Concerns have been raised over how South Africa is counting the number of people who have died in South Africa due to COVID-19.
This follows reports of several children and teenagers who tested positive for the coronavirus, but whose deaths were not necessarily caused by COVID-19.
One of the cases was a two-day-old baby, who was born prematurely to a mother who tested positive for the coronavirus.
While the fact that the mother probably transmitted the virus to her unborn child is scientifically significant, the baby did not die because of COVID-19.
Shabir Madhi, a professor of vaccinology at the University of the Witwatersrand, told eNCA that the cause of death was hyaline membrane disease and the fact that the child tested positive for the coronavirus that causes COVID-19 was purely coincidental.
Several other cases have also been questioned. These include a two-year-old baby with serious comorbidities, a teenager who was suffering from a very rare disease, and a teenager who died in a car accident.
Madhi explained that there is a standardised way in which cause of death forms must be completed. There appears to be a deficiency in training that has resulted in the forms of at least two of aforementioned deaths being completed incorrectly: that of the premature baby, and of the car crash victim.
“The absolute manner in which to make a definite diagnosis as to whether a case is due to COVID or not is to do post-mortem biopsies, or a post-mortem,” Madhi stated.
“Unfortunately that is not really done in South Africa. Often we need to use our clinical judgement in terms of whether there is a biological association between the clinical illness that the person dies from and the presence of the virus.”
Madhi explained that there are clear guidelines from the World Health Organisation and standardised criteria in South Africa for how to attribute cause of death.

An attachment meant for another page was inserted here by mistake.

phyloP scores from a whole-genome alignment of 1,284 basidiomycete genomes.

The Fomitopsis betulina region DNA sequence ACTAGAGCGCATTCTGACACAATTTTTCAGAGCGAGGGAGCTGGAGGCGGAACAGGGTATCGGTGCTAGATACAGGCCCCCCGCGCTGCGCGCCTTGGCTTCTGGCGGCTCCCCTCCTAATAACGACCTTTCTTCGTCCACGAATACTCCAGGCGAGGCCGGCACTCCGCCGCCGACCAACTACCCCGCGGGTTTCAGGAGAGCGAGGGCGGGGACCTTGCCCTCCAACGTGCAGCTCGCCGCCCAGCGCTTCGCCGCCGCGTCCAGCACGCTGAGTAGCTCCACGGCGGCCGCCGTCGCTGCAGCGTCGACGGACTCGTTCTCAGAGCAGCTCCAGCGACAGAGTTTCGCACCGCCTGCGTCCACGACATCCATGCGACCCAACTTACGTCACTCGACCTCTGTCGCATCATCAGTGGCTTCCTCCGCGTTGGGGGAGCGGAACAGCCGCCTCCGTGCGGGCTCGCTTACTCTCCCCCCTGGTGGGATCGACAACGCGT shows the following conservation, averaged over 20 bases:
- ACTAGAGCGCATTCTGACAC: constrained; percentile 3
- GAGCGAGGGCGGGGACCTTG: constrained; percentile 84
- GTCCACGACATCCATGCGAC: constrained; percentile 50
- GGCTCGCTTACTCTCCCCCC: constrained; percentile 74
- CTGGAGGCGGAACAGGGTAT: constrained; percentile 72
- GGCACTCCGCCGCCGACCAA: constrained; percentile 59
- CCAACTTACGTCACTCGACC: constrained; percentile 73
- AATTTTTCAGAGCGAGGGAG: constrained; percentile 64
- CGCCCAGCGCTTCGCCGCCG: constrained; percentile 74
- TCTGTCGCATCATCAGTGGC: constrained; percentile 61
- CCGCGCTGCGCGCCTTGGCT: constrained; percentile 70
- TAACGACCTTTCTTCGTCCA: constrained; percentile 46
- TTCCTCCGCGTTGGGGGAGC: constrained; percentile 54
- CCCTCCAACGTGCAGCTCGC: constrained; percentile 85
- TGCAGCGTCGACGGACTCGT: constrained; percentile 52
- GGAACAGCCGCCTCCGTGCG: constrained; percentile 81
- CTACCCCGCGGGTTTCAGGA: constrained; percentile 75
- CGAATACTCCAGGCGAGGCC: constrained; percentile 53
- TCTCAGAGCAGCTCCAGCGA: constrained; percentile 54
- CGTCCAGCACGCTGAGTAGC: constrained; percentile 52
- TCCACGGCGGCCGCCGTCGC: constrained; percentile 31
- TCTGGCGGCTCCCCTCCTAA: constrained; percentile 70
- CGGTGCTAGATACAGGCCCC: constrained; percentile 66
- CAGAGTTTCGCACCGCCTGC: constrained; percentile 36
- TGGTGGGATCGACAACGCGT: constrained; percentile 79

COVID-19 deaths in South Africa should be revised downwards
He also agreed that South Africa’s official COVID-19 death toll should be revised downwards, but added that we should avoid becoming fixated on the exact number as it is already a conservative estimate.
Further questioned on the importance of the accuracy of the daily statistics coming from the government, specifically as it relates to children under 18 whose parents must make a decision on whether it is safe for their child to return to school, Madhi agreed that there is an issue.
“It is very misleading to indicate that five children have died from COVID-19, when it’s really only two. And even those two cases were children with comorbidities,” said Madhi.
“They had risk factors as to why they developed severe disease, which is not what occurs in the average child under the age of 18. [Children] would really rarely develop severe disease, let alone die.”
Madhi stated that there is an urgent need for adequate training of healthcare personnel in terms of how to complete the cause of death field on death certificates.
He said that there are clear guidelines, and these examples are exactly what should be avoided when completing filling in the cause of death.
Ideally, what should happen is that a group of doctors arbitrate the cause of all of these deaths, especially the unusual ones, Madhi said.
He explained that there are guidelines for attributing cause of death that were developed by the South African Medical Research Council.
“Those are available in the public domain and I would strongly urge healthcare workers to access that from the Medical Research Council website, which gives clear guidelines in terms of how COVID deaths should be attributed.”